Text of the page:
Amazon Shipping launched in the UK in March of 2016 and is now building a team to scale the beta shipping program at pace, according to company job postings.
With Amazon Shipping
, Amazon acts as a carrier - it picks up orders from third-party merchants' warehouses and delivers them to customers, including orders generated through other channels besides Amazon. In the US, it started in LA and has expanded to Chicago. (You won't easily find information about the program, as it is still operating in stealth mode.)
Merchants who are participating in the beta program in the US can add Amazon Shipping Services directly through an API or to their third-party shipping software program, and it recently added integrations with ShipStation, ShipWorks, and ShippingEasy.
From a financial standpoint, it makes sense to scale a shipping network. When a plane or truck moves from point A to point B, it's optimal to have it full rather than half empty, and having a regular route from one city to another makes sense only if there's enough business to justify the expense, which helps explain why Amazon is looking outside of first-party orders and those it fulfills for FBA merchants. (The same reason FedEx was recently reported to have cut prices in order to fill its planes.)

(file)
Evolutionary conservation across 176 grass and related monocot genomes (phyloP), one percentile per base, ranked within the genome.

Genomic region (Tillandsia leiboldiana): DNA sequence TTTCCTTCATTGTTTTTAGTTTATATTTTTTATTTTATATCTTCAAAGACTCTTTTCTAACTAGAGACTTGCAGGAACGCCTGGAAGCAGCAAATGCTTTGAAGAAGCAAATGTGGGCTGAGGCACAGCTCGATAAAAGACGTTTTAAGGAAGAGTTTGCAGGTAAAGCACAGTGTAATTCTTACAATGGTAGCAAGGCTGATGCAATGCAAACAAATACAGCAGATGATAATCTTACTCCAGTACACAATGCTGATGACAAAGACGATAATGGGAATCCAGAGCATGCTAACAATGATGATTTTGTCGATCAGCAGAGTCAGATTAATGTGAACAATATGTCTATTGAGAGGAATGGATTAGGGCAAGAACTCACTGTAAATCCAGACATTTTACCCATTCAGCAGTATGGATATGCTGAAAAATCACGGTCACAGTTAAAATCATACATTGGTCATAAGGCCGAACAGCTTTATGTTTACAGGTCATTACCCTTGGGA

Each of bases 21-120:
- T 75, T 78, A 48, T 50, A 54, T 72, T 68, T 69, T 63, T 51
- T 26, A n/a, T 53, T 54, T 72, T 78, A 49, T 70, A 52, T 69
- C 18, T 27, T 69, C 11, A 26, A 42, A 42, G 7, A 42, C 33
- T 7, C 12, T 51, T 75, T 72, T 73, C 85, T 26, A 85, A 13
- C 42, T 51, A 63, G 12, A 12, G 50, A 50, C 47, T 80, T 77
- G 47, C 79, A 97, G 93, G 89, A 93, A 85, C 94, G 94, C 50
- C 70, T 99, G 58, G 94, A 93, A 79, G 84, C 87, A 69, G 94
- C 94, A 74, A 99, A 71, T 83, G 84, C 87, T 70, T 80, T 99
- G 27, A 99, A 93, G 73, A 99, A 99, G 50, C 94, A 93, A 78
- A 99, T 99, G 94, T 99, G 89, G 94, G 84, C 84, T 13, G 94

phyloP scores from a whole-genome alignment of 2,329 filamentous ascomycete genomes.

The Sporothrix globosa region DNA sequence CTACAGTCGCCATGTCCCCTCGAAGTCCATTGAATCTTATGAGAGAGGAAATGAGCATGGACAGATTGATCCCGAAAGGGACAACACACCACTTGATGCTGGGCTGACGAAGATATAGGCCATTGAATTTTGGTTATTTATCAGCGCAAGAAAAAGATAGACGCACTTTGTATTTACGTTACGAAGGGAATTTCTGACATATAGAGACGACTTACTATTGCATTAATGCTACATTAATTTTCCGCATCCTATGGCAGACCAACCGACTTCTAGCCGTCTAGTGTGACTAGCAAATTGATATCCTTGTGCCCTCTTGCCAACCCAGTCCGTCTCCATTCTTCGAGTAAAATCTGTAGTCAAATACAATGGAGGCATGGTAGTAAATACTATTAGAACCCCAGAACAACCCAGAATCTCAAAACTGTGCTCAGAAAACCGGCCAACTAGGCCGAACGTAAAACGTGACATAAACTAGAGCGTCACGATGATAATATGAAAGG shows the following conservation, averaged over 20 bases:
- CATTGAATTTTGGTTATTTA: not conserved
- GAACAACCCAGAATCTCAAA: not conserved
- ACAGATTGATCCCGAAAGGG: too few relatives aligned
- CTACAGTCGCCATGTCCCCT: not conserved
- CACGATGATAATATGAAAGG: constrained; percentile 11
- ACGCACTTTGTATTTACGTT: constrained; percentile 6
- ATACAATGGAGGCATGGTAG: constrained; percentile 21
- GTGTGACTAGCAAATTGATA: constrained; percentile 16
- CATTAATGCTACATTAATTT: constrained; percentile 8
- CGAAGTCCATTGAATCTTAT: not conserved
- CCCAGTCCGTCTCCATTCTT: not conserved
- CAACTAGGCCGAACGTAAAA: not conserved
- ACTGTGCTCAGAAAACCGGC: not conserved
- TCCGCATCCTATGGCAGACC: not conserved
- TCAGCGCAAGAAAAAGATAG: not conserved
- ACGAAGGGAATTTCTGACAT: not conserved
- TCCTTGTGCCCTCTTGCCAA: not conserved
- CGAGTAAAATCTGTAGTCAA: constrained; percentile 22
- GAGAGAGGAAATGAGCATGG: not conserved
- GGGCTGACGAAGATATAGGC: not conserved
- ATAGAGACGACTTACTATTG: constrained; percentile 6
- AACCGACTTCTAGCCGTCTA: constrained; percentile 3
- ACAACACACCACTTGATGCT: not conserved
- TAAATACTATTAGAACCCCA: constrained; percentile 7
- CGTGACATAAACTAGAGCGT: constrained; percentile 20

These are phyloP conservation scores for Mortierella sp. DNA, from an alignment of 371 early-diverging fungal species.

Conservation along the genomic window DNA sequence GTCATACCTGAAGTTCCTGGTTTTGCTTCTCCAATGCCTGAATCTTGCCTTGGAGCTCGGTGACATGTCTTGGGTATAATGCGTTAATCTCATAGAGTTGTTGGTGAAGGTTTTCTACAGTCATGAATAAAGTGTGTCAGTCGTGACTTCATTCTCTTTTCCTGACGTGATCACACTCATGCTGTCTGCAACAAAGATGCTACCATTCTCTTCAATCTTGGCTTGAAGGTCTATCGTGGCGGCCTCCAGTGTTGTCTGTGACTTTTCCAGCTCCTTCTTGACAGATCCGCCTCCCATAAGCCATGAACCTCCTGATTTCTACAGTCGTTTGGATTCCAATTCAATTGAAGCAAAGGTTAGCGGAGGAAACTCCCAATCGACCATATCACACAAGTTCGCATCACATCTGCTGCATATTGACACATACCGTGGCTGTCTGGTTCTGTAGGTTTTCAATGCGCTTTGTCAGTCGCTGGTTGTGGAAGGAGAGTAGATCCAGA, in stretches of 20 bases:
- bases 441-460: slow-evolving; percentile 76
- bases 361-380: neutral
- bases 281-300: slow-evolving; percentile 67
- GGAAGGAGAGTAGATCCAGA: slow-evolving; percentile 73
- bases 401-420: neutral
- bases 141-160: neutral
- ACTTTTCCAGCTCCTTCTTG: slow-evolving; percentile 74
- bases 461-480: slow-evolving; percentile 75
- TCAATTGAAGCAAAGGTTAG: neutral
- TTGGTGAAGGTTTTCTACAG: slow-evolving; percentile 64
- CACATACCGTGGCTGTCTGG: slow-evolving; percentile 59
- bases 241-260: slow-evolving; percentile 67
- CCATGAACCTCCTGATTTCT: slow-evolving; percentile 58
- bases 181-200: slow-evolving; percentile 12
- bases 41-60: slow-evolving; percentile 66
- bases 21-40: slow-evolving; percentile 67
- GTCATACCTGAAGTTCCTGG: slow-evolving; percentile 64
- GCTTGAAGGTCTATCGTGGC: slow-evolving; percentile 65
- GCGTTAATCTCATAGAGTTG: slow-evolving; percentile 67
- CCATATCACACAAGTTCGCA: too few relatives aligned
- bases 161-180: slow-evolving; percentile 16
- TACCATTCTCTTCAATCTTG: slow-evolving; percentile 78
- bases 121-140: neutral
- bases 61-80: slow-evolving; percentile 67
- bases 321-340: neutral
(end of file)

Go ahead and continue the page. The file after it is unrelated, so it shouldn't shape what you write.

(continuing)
This week, Axios reported
on data provided by Rakuten Intelligence that indicated nearly half of Amazon packages are now delivered by the company itself, compared to 2 years ago when it fulfilled 15% and the USPS delivered over 60%. (Amazon told Axios its numbers were not accurate.)
The chart Axios published was dramatic and got lots of play on Twitter, such as a tweet from Cristina Berta Jones
who wrote, "First FBA, then AWS, next up shipping: "Amazon will be able to ship products for about two-thirds the rates of UPS and FedEx. Its trucks and planes are out delivering Amazon packages anyway so it can offer shipping at cost, instead of collecting a margin."" (5:20 PM - 27 Jun 2019)
And this tweet by D.Eadward Tree
pointed to the impact on the US Postal Service:
"If true, this analysis is stunning news for #USPS: In less than 2 years, its share of #Amazon packages has dropped from 60% to 33%. via @axios" (8:51 AM - 27 Jun 2019)
Interestingly, Axios quoted an expert in logistics who said Amazon only wants to take on the profitable routes and "leave the carriers with all the dogs."
Sellers who use Fulfillment by Amazon (FBA) may be in the position to judge the advisability of using Amazon Shipping (AWS) - would you trust your packages to Amazon?